Katie Lee

A country girl, Katie Lee is as true to her Southern roots as she is exhilarated by the abundance of her newfound Hamptons home.

Katie-Lee--12--Doug-Young
At age 33, Water Mill resident Katie Lee has written three cookbooks and one novel, she is a co-host on Food Network’s Saturday morning hit The Kitchen and has appeared in numerous other television programs. One might expect an affected Hamptons celebrity. Nothing could be further from reality. Born and raised in Milton, West Virginia, Lee is as down to earth as hominy grits on a Sunday morning and as refreshing as sweet tea on a hot summer afternoon.

Flash back to the summer of 2003; Lee was dating an islander named Bill and thought she was just coming to Long Island for a summer visit. A tenderfoot to our island, her preconceived notions of a glitzy and glamorous resort were dashed when she discovered rural farms, pristine beaches and a bounteous foodshed. “Out of everywhere I have traveled, this feels like home to me now,” she says. “We have the most beautiful beaches, and it’s a food mecca. You can truly eat farm-to-table here. It’s not a fad. It’s real, down to the wine and sea salt.”

Katie-Lee--11--Doug-Young

Now a Long Islander, heart, soul and belly, several years ago Lee bought a large comfortable home in Water Mill with a to-die-for chef-friendly kitchen. She changed out the laundry room, adding a spacious butler’s pantry with a second refrigerator and oven. A summer entertaining enthusiast, she built an outdoor kitchen with a huge grill, refrigerator and a Wood Stone pizza oven. Lee’s commitment to locavore entertaining includes a dual tap kegerator. One tap dispenses Bridge Lane Rosé (“I love rosé, it’s our Kool-Aid; I drink it all summer long, it’s so versatile”) and the other Montauk Brewing Company’s Summer Ale. Her two acres are beautifully landscaped with billowy hydrangeas, ornamental grasses and such, but there is no vegetable garden. This devotee to Long Island agriculture would rather buy her corn, tomatoes and stone fruit from local farms. “Honestly,” she says, “vegetable gardens give me a little anxiety so I asked myself ‘why am I trying to do a vegetable garden when the best farmers in the world are just minutes away?’ I would much rather support them.”

Lee is unabashedly obsessed with summer. “I never got over that feeling as a kid,” she says. A typical summer day? “Surf, shop at the Green Thumb in Water Mill and come home and cook.” She took up surfing six years ago. “It changed my life and made me see a whole new side of the East End.” Her first novel, Groundswell, released in 2011, is an ideal beach-read in an eat-surf-love genre. Lee’s first two cookbooks, The Comfort Table and The Comfort Table: Recipes for Everyday Occasions, are testament to her West Virginia roots and the comfort of a home-cooked meal. Her Endless Summer Cookbook, released this April, is an homage to summer and her Hamptons home. Each ingredient, in each meal, tells a story. From huevos rancheros with eggs from Iacono Farm to peach blueberry skillet cobbler with fruit from the Green Thumb, Lee serves her passion for everyone’s favorite season in this mouthwatering home-cook friendly read. During our visit in the kitchen with Lee, we were treated to grilled spatchcocked chicken with harissa yogurt sauce, Moroccan carrots and lemony brown rice with cucumber and feta, all locally sourced and well worth the seasonal wait.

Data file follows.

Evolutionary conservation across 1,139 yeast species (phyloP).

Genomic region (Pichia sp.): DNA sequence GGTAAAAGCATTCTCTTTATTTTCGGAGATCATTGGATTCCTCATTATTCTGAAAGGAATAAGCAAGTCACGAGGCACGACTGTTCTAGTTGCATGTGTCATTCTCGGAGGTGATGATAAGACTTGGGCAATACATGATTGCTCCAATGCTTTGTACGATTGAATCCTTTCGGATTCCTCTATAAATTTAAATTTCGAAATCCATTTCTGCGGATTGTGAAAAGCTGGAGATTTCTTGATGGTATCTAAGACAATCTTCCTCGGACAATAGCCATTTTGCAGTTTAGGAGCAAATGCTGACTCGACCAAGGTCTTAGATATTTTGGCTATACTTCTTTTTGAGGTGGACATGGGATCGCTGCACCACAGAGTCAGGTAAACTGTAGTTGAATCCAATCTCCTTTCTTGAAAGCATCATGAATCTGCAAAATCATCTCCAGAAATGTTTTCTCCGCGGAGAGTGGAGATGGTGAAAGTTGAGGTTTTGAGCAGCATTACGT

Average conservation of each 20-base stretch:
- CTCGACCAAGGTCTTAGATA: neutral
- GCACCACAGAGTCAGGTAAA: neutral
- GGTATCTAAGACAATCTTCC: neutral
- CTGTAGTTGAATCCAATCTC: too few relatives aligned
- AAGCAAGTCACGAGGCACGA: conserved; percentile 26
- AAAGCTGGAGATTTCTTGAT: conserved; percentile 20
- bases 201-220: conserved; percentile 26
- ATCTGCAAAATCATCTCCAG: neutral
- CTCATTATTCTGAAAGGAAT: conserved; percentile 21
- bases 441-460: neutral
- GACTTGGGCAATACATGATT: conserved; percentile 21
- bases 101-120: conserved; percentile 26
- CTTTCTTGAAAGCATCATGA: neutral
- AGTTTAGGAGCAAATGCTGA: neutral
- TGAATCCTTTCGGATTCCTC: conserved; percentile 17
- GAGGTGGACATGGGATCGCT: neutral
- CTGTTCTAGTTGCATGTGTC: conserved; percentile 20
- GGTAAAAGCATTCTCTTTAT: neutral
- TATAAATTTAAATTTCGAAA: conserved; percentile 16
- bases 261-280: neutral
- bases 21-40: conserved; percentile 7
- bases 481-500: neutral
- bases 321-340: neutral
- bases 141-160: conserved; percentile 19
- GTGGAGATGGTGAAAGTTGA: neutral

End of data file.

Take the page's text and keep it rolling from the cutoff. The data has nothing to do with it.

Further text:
Katie-Lee--10--Doug-Young

Lee eats in way more than she eats out (“unless it’s a special occasion at Dave’s Grill in Montauk; I love that place!”), so she’s in her indoor or outdoor kitchen every day. She also shops every day. A quick peek into her massive refrigerator doesn’t reveal much except for some bottled water and a few leftovers. Daily visits to her favorite farm stands and markets guarantee the freshest ingredients and are a part of her summer routine that she pines for from November to May.

This single-minded dedication to cooking, eating and entertaining seasonally is deeply rooted in Lee’s country upbringing. “I grew up in a food-obsessed house,” she says. “We had big weekend breakfasts of buttermilk biscuits, sausage gravy and grits. Everyone in my family lived near us: my aunts and uncles, grandparents and great-grandparents. My grandmother Dora and my great-grandmother Pearl inspired me.” Snooping around Katie’s living room, I spy a black and white photo of a woman holding a large fish. “That’s my great-grandmother Pearl,” says Lee. “She loved deep-sea fishing and once won a KitchenAid standing mixer with her angel food cake recipe.”

Thank you Pearl for bestowing your love of cooking on your great-granddaughter. Long Island’s culinary landscape is just a bit richer because of you.

For Katie’s recipes for spatchcocked chicken and Moroccan carrots, click here.

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Betsy Davidson is the editor at large of Edible Long Island.